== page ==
Let us examine an analogous case posed by Shutes for Irish and Greek farmers. He asks "how can macro-level [WS] theories about social change help ethnographers [and archaeologists] to make broader comparative sense out of the changes they observe and analyze at the micro-level?" (p.1). "How, in other words, can the ethnographer safely "study-up"? Answer: he can not do so by looking for a golden middle local or regional compromise [as we will also see others attempting] between macro- and micro-levels. For the differences between Irish and Greek agricultural productive decisions are not so much due to their respective national or local "appropriate social [let alone cultural] rules" as they are to their respective agricultures' and economies' place and function in the European, and it in the world, economy/system. It is their inherited differential structural place in the world system that generates the different interests, and therefore also determines the productive and political responses of the Irish and Greek farmers.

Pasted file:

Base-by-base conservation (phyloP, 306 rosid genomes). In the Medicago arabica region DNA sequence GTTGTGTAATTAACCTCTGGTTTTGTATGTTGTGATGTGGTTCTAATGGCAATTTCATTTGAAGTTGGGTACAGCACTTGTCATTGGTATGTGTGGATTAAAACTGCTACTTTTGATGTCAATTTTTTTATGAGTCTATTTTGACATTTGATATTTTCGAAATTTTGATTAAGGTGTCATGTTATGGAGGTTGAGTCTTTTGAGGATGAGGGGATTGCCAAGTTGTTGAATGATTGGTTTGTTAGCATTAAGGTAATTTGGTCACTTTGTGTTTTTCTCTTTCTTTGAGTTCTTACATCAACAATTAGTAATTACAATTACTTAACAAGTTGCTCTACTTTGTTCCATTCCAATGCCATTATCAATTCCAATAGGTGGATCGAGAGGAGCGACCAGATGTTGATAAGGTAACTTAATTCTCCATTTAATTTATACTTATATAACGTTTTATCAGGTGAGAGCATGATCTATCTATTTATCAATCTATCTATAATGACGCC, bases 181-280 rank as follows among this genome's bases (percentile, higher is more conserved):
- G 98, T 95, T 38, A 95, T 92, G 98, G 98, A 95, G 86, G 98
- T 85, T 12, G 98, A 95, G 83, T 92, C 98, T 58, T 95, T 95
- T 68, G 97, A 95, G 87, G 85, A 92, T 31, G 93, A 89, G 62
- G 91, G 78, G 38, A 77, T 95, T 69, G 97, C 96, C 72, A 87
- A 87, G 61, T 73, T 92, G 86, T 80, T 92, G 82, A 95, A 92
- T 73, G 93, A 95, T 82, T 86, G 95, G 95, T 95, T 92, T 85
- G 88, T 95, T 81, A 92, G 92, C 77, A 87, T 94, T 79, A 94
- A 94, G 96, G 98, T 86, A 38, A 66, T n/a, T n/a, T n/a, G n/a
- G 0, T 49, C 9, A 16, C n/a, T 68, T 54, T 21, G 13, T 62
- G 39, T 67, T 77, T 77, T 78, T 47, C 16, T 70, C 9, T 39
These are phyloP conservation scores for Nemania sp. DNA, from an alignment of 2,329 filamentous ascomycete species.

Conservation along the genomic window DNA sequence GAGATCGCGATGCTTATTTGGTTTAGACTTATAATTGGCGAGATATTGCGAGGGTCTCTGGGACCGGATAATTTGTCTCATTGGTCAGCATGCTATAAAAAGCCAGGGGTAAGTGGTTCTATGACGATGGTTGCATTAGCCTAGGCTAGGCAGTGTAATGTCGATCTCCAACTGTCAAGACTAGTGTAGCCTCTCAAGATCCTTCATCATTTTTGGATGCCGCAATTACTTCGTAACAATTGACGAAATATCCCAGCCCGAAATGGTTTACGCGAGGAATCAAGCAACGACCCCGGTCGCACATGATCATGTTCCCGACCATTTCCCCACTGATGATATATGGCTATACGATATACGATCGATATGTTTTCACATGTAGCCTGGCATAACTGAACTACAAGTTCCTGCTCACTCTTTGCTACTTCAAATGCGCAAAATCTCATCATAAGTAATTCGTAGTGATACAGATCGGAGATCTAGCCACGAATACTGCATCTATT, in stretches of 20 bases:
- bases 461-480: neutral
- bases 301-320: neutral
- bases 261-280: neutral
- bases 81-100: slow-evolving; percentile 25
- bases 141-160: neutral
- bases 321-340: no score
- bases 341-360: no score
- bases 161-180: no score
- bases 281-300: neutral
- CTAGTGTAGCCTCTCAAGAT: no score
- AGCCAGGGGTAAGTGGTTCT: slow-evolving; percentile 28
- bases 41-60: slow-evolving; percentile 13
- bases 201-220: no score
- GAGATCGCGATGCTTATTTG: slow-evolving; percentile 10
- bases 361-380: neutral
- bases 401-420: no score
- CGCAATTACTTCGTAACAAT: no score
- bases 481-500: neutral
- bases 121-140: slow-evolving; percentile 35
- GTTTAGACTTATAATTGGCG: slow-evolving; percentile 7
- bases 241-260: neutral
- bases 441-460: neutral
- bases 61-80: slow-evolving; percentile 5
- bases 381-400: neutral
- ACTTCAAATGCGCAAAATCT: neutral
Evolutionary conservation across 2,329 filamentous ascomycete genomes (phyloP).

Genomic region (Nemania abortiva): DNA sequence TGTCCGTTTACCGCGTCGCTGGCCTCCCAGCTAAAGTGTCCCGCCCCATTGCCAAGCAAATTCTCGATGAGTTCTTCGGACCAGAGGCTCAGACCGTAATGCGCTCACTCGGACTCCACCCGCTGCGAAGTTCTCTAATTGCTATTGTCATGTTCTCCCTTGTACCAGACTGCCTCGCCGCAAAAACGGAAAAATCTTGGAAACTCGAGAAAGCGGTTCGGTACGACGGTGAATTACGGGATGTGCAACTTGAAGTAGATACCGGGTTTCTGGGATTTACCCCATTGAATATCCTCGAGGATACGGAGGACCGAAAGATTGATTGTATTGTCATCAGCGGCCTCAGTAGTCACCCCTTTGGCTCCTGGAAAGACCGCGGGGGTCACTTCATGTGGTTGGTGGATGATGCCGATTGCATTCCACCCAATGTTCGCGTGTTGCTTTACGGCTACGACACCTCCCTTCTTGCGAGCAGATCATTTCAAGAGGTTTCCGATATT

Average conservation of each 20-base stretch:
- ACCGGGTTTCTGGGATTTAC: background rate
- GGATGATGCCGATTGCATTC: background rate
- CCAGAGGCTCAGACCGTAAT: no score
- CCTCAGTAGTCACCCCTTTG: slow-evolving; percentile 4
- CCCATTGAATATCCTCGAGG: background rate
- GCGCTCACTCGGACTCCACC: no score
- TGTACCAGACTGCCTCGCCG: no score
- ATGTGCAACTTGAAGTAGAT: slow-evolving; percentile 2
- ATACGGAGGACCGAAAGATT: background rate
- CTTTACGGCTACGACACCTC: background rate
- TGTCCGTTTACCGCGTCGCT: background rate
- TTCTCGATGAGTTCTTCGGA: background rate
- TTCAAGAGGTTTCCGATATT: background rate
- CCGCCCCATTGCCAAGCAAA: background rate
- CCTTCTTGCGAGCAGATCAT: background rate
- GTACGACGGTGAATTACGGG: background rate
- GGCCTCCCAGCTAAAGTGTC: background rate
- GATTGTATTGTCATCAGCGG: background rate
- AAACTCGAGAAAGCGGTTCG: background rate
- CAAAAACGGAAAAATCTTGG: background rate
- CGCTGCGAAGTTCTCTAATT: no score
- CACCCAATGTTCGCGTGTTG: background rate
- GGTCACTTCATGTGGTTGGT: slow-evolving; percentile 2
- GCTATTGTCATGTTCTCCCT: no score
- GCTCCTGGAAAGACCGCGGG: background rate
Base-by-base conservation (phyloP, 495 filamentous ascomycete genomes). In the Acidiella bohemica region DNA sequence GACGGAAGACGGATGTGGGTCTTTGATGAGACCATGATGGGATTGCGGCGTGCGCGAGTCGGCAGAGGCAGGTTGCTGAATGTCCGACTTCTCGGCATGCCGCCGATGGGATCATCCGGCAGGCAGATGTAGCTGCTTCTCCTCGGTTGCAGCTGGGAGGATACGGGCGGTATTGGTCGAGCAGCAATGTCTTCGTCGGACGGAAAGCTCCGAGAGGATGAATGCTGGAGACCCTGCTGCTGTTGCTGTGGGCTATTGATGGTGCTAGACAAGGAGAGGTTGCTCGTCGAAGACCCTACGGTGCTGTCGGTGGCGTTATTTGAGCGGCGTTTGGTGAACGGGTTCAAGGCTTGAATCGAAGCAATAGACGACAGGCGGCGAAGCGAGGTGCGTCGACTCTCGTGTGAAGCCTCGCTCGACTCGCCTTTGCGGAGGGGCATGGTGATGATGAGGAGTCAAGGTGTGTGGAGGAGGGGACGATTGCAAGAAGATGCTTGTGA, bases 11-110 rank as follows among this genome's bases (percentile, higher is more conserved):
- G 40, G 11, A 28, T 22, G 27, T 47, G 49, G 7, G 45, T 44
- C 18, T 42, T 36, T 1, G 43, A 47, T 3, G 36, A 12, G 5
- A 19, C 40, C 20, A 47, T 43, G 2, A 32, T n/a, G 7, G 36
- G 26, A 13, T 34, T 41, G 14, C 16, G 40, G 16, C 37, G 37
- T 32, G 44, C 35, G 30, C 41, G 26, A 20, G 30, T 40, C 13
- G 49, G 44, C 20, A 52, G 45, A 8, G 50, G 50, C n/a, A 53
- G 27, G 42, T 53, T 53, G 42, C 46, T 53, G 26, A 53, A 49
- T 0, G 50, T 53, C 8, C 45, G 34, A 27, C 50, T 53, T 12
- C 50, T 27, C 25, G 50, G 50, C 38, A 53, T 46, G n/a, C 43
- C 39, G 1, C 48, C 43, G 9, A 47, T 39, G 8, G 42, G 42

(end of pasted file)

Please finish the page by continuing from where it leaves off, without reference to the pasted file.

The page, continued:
The point is precisely that participation in the same [world] system can generate different effects in different parts of that system, because these different parts occupy different places and play different roles [have different functions?] in this same unequal structure of the [world] system. That, of course, is one of the first [object] lessons of WST. A second and related one is that it is the unequal structure and the uneven [cyclical?] dynamic of the [world] system itself that generates change [evolution?] in the system as a whole. It does so also through different new challenges for and responses from its constituent parts, as Hall warns. Therefore, since the whole is more than the sum or its parts, we cannot satisfactorily account for events - let alone the responses - in any constituent part without reference to how other parts and the whole [system] itself impinge on it. That is why - and how! - Stein's charge is unfounded that WSTheory, not to mention the really existing world system, does not admit of peripheral/part agency. For the same reason, Stein's counsel to follow Merton into middle-range theory is ill advised, if it means abandoning rather than complementing the more comprehensive [WS] theory with more precise middle-range theory. That observation will recur again and again with regard to various other papers below.